The Lancet investigation (see Lancet, Ap. 6, 1912, pp. 944-947) was made because “a recent review of numerous analysis of tobacco which have been published from time to time raises some doubt as to whether the results given correctly represent the actual alkaloidal contents of the tobacco.” Moreover, to find the relationship of the true amount of nicotine in any tobacco to that in the smoke produced by the combustion of that tobacco, and any modification caused by the method of smoking.

The investigation was conducted under the strictest conditions, the most recent methods of chemical research being employed.

The following table (given by the Lancet) shows the nicotine contents of various tobacco samples and the percentage of nicotine in the smoke:

[Pg 186]

Description of Tobacco.  Per Cent
in Tobacco
  Per Cent
in Smoke
  Per Cent
in Smoke
Virginian Cigarettes (Sample 1)  1.40  0.74  0.12
Virginian Cigarettes (Sample 2)  1.60  0.60  0.06
Caporal (French) Tobacco  2.60  2.20  0.95
Turkish Cigarettes  1.38  ....  0.51
Egyptian Cigarettes  1.74  ....  0.21
Pipe Smoking Mixture (1)  2.85  2.20  2.25
Pipe Smoking Mixture (2)  2.81  1.53  ....
Pipe Smoking Mixture (3)  2.04  0.23  ....
Perique Tobacco  5.30  1.27  0.57
Cavendish Tobacco  4.15  3.85  ....
Latakia Tobacco  2.35  1.20  ....
Havana Cigar  0.64  ....  0.20

From this analysis it appears that pipe mixtures contain the largest amount of nicotine in the tobacco (2.04-2.85%). Egyptian and Turkish cigarette tobaccos come next (1.38-1.74%). Virginian cigarette tobacco shows similar figures (1.40-1.60%). French tobacco (Caporal) contains 2.60%, and Perique 5.30%. For all practical purposes the tobaccos consumed by the public according to this report seldom contain more than 3% of nicotine and generally less, the average being about 2%, which is much lower than previous writers lead us to expect.

The cigarette, whether Egyptian, Turkish or American, yields the least amount of its total[Pg 187] nicotine to the smoke formed, while the pipe yields a very large portion (in some cases between 70 and 80%) of its nicotine to the smoke. Analysis of cigar smoke gives figures midway between the two.

With the results of Bush and the Lancet before him the user of tobacco will be better able to judge of the opinions of those who describe the effects of nicotine on the vision, heart, digestive organs, etc., as likely to be the results of tobacco smoking.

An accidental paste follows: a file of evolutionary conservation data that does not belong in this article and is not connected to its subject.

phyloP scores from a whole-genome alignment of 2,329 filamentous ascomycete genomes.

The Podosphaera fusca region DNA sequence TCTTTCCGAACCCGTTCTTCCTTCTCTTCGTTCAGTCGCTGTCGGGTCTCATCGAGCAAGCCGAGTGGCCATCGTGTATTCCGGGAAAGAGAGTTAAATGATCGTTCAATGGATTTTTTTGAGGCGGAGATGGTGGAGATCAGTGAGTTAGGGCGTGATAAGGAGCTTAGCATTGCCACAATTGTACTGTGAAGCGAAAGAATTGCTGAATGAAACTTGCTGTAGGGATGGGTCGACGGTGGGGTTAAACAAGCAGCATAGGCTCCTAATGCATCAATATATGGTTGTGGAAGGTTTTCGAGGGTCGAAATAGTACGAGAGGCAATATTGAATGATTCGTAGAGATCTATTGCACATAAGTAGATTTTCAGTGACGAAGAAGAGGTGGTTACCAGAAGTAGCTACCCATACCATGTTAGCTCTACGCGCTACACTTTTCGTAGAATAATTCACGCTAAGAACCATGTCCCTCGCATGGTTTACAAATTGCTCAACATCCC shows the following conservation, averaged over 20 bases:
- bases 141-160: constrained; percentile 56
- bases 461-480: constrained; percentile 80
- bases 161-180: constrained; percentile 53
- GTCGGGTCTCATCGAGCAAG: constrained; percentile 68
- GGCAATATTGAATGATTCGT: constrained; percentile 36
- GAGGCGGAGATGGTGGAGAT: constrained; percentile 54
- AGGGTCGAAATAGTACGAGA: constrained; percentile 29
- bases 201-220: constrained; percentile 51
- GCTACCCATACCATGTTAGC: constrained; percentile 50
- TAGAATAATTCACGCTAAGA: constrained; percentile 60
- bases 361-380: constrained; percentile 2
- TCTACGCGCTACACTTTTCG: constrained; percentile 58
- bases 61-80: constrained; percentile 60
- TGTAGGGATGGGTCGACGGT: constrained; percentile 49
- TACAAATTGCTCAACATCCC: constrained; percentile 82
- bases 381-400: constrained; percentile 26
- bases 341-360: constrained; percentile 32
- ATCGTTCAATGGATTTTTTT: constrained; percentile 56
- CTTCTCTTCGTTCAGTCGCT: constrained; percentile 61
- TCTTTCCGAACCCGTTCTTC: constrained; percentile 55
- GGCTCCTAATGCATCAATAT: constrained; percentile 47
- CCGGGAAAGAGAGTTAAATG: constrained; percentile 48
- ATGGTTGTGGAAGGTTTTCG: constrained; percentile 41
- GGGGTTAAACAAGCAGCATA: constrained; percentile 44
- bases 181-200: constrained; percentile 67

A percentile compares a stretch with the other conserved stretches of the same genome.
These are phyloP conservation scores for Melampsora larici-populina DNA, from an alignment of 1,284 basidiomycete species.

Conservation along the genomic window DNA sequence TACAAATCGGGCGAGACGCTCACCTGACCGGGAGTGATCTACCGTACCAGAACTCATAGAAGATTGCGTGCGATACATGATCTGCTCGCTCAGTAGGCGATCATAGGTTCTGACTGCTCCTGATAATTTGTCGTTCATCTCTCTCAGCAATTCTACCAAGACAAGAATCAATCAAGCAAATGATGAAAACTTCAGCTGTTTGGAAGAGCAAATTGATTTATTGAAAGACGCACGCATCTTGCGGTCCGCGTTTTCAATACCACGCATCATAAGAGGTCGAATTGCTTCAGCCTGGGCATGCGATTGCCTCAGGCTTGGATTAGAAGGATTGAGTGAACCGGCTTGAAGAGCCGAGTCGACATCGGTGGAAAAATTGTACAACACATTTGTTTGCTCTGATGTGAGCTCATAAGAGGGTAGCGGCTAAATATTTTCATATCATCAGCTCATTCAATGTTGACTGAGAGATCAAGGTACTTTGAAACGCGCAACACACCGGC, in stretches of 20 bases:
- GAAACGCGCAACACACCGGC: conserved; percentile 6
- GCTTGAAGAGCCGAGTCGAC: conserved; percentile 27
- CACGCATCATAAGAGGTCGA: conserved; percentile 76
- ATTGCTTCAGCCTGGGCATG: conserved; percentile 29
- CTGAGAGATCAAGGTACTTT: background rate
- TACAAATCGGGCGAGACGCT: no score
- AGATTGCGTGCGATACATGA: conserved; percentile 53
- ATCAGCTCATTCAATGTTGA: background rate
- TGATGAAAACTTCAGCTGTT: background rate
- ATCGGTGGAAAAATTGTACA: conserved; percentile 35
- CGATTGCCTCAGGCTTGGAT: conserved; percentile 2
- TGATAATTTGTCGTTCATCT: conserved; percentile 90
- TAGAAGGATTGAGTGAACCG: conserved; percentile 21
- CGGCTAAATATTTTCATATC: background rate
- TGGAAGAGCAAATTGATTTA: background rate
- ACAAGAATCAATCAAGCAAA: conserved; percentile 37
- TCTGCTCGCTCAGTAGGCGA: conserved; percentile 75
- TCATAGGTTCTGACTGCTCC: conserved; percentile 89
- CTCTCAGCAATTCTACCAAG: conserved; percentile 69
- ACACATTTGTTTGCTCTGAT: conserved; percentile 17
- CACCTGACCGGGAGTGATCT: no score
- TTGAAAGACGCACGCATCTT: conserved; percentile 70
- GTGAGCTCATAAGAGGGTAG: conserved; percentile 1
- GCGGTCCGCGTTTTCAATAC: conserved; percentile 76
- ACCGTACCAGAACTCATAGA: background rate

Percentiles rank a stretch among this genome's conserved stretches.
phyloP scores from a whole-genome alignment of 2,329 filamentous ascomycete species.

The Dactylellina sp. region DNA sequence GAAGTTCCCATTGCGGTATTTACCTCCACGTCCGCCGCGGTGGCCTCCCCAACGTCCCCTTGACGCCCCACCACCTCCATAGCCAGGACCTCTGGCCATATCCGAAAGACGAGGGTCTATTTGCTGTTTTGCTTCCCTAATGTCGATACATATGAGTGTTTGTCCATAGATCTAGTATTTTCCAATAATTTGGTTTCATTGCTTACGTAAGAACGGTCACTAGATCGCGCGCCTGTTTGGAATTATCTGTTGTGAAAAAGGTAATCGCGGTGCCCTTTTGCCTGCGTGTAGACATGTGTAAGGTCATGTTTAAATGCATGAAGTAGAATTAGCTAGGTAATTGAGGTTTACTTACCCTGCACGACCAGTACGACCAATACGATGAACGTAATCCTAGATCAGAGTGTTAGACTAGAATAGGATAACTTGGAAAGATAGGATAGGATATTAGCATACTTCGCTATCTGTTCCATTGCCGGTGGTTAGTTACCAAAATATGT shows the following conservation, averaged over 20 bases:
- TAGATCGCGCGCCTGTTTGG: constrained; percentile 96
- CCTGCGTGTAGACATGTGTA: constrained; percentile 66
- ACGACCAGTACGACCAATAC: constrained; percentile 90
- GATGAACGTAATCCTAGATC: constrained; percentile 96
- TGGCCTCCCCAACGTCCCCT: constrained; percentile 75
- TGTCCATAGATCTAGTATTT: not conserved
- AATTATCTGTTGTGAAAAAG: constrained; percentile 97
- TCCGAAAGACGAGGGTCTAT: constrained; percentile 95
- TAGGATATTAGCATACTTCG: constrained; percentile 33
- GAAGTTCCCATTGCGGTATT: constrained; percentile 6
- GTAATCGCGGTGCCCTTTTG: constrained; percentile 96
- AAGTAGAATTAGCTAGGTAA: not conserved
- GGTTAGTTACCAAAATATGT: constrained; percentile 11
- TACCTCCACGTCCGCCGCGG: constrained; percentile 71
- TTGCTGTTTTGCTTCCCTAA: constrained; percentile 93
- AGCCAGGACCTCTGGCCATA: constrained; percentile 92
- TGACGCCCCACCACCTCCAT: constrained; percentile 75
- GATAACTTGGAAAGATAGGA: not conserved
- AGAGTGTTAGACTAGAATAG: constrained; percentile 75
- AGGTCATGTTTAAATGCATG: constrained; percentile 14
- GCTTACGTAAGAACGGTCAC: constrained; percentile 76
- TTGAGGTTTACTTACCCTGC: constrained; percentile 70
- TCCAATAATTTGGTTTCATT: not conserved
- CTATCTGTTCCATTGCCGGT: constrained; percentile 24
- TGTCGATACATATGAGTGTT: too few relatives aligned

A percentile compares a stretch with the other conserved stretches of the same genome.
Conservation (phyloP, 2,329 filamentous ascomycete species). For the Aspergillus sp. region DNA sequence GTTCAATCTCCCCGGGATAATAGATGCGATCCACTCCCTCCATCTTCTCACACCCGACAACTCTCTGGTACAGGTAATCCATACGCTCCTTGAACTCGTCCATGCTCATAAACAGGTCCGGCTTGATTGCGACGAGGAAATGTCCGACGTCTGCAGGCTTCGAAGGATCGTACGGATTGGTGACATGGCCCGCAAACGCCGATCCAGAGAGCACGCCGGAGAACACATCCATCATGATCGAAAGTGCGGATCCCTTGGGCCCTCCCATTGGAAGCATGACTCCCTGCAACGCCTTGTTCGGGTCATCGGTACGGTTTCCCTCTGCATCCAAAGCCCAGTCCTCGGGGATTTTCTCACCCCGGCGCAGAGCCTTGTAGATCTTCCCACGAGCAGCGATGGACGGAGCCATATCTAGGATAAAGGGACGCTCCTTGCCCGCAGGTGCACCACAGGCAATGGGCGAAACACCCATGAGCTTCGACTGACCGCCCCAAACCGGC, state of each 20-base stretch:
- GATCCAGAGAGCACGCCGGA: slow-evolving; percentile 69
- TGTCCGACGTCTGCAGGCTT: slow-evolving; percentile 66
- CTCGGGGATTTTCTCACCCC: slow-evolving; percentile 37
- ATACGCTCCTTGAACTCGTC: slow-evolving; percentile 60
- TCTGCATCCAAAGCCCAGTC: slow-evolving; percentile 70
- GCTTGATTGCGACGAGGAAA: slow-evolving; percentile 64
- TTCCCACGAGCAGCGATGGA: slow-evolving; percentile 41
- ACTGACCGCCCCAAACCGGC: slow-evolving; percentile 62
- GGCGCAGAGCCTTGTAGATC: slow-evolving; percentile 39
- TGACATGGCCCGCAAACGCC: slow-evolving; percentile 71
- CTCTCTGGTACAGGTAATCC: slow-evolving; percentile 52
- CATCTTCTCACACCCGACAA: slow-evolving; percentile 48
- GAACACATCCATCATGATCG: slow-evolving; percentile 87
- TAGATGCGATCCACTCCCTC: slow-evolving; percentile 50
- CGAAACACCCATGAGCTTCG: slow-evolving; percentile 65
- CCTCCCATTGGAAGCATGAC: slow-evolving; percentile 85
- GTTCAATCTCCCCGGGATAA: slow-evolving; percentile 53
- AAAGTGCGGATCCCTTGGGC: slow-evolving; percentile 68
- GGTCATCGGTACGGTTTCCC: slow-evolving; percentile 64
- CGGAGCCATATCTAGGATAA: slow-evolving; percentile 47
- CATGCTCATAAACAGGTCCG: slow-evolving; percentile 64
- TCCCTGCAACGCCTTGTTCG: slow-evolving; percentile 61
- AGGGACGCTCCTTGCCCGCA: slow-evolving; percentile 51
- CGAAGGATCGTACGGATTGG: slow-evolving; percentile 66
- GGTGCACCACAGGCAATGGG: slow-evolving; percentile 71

Thus the disturbance of vision ascribed to tobacco smoking is called tobacco amblyopia.

Dr. W. S. Franklin of San Francisco (Calif. State Jour. of Med., 1909, V. 7, p. 85), says that to produce this disease it is necessary to smoke daily from .75 to 1.0 gms. of pure nicotine. If 17% of the nicotine of tobacco is carried in the smoke, in order to absorb that quantity 7 or 8 cheap domestic cigars, 10 or 11 Cubans or 60 cigarettes should be smoked. Now very few smokers consume this amount and according to Bush, and the Lancet, and others there is no such percentage of nicotine in the smoke.

To the use of tobacco is ascribed an acid dyspepsia—this, however, is noticed more particularly in habitual chewers and in this case the nicotine not being burnt has no chance of[Pg 188] being decomposed. All writers have agreed that chewing is the worst way that tobacco can be used. Dr. R. V. Dolbey says: (Northwest Medicine, 1909, V. 1 p. 99).

“In chewing, quantities of watery extract of tobacco are swallowed and taken down with the food containing a large percentage of nicotine and causing severe dyspepsia. While tobacco juice solution in the laboratory kills intestinal bacteria, excessive tobacco chewing does not have this effect on the human body owing to the fact that the gastric and pancreatic juices act on it and alter it.”

Dr. I. S. Gilfilian discusses the effects of tobacco on the heart in the St. Paul Medical Journal, July, 1912, p. 338. He says that the important part whether organic changes in the cardio-vascular system may be produced by tobacco is still doubtful, and that it has never been shown that smokers suffer more from organic heart disease than nonsmokers.

General opinion is that smoking lessens the pulse rate and slightly increases the blood pressure, and that it is a cause of arterio-sclerosis.

With regard to arterio-sclerosis, Dr. A. Lorand of Carlsbad who is a world-wide authority on the effects of toxic substances on the blood, says in his book, Old Age Deferred (English translation, 1910, p. 367):

[Pg 189]“Clinically we have observed the great frequency of arterio-sclerosis in great smokers, but we do not think that two or three light cigars a day, but never before meals, can do any harm save in exceptional cases. Indeed there are a few instances of persons living to be over 100, notwithstanding the fact that they were smokers—a fact contrary to the observation of Hufeland who pretends that he never heard of such a case. The famous English painter, Frith, who died in October, 1909, used to smoke 6 cigars a day, and Mr. F. of Chartres, in France, passed last year his 100th birthday in spite of his having taken snuff all his life.”